Sargassum season has begun along Mexico’s Caribbean coast, bringing with it headaches for hoteliers and the tourism sector in general. The stinky, unsightly seaweed has been arriving around this time of year for the past decade, turning the area’s famous turquoise waters brown and clogging up its famed white-sand beaches.
In 2020, with tourism having been temporarily shut down due to the then-expanding COVID-19 pandemic, the sargassum problem took a back seat and was not much talked about. This year, with plenty of people eager to get out of their homes and finally go on vacation as vaccine rollouts continue, experts are again examining the macro-algae phenomenon and contemplating ways to hold back the malodorous brown tide.
Riviera Maya News reported that Carlos Joaquín, governor of Quintana Roo (the state situated on the Yucatan Peninsula that’s home to popular destinations like Cancún, Tulum and Playa del Carmen), announced a forecast of the volume of sargassum that’s expected to arrive in 2021.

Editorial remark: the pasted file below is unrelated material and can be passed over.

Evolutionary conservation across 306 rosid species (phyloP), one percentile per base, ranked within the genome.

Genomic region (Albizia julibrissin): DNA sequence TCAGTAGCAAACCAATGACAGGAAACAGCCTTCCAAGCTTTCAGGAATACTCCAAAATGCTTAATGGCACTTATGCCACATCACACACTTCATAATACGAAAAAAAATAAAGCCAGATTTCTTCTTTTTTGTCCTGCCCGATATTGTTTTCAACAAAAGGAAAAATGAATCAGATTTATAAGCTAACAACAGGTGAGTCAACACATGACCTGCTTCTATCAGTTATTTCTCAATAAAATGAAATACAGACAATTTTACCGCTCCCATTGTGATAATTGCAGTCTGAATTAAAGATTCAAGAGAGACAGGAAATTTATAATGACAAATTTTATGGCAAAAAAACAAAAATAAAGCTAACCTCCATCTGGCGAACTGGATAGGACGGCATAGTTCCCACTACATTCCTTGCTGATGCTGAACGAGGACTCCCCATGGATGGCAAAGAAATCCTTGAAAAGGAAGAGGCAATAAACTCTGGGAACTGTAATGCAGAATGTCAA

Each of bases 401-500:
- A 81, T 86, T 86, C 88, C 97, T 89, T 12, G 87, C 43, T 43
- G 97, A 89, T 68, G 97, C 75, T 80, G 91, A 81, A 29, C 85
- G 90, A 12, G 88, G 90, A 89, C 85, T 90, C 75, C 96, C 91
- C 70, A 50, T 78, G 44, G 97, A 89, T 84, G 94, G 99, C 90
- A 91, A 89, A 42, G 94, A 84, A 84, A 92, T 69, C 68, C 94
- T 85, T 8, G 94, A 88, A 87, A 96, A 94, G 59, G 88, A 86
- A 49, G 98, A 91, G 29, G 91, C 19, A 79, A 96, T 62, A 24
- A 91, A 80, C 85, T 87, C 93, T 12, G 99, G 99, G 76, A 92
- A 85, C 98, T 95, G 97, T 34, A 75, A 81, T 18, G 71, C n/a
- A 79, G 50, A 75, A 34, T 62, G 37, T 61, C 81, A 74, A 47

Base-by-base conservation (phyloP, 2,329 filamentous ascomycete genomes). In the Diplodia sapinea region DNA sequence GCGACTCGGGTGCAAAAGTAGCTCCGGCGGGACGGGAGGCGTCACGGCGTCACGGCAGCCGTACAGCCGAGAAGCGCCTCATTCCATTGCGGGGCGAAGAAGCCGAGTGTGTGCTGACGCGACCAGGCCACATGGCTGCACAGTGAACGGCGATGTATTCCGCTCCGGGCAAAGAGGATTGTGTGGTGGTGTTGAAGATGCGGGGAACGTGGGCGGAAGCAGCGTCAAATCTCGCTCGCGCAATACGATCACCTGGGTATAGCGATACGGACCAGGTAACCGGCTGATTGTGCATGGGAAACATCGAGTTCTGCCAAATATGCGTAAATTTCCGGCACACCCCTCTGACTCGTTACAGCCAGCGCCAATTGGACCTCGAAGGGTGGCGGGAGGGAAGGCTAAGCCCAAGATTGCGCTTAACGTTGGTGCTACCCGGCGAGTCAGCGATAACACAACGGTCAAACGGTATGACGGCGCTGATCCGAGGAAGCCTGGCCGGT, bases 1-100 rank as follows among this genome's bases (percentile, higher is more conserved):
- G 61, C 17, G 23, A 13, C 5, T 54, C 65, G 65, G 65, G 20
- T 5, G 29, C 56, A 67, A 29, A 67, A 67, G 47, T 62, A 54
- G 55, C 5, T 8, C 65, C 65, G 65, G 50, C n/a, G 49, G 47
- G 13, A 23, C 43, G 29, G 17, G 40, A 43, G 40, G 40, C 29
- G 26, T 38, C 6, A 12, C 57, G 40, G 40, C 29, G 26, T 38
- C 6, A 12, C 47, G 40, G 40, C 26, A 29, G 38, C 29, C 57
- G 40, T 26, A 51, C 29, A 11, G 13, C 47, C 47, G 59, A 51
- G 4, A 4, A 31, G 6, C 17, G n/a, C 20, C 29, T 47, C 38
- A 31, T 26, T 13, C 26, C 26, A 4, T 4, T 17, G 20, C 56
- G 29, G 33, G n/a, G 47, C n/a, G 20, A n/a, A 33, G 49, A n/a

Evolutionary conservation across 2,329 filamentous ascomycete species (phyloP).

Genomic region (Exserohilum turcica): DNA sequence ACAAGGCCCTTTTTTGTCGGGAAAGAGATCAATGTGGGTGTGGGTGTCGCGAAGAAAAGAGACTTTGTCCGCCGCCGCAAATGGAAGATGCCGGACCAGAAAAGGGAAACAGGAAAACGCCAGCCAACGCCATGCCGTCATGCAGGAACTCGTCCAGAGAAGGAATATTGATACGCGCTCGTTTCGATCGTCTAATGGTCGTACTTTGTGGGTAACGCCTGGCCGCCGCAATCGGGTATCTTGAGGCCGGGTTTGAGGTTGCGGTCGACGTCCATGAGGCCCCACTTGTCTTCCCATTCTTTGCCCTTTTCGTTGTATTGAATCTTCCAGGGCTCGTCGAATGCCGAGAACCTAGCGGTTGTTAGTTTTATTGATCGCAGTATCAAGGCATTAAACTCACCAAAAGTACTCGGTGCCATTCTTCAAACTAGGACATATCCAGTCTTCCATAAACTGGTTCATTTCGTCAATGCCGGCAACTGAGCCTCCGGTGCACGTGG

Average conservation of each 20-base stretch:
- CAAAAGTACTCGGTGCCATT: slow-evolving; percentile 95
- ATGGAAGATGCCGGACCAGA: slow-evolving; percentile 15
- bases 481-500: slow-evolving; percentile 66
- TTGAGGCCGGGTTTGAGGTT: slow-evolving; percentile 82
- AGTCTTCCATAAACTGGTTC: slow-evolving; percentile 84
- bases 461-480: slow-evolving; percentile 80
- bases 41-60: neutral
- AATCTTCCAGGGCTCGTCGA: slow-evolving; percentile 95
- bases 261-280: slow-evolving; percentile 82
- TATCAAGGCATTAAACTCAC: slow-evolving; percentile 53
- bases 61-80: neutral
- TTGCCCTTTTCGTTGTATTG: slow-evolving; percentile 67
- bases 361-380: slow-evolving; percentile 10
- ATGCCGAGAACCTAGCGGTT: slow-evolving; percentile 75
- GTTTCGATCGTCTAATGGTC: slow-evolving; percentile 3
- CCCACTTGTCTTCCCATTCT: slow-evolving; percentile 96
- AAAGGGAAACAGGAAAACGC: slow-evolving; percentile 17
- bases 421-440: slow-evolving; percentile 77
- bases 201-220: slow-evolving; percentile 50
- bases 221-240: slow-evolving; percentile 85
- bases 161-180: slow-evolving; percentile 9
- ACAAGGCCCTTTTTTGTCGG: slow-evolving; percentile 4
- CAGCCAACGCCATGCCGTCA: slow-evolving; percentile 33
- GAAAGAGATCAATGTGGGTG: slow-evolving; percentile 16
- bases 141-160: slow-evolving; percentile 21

Coordinator of the Sargassum Attention Strategy and Secretary of the Navy, Rear Admiral César Gustavo Ramírez Torralba revealed that, over the next two weeks, the quantity of seaweed arriving on Quintana Roo’s shores is predicted to be about the same or, perhaps, slightly less than what was seen last year.
After the overwhelming masses of brown macro-algae choked the Mexican-Caribbean coastline in 2019, officials began instituting safeguards to prevent its reaching shore, placing barriers around the waters of popular beaches, which are designed to funnel the stuff away.
Torralba said that 9,320 meters (30,578 feet) of containment barriers are now being installed just off the beaches of Puerto Morelos, Solidaridad, Tulum, and Mahahual and Xcalak, while the last two locations have already begun experiencing moderate landfall.
Even the Mexican navy was recruited to aid the cause and built ships expressly to collect sargassum from the sea. Torralba said that 11 vessels will be dedicated to the purpose in shallow waters off the coasts of Benito Juárez (Cancún), Puerto Morelos, Solidaridad (Playa del Carmen), Tulum and Othón P. Blanco (Mahahual, Xcalak).
An ocean-going vessel will also join in the efforts at removing giant mats of sargassum from the sea, moving from one area to another, depending upon where the greatest concentrations of the algae appear. As part of Quintana Roo’s sargassum monitoring program, flyovers will also be routinely conducted along the coast to track the seaweed’s trajectory.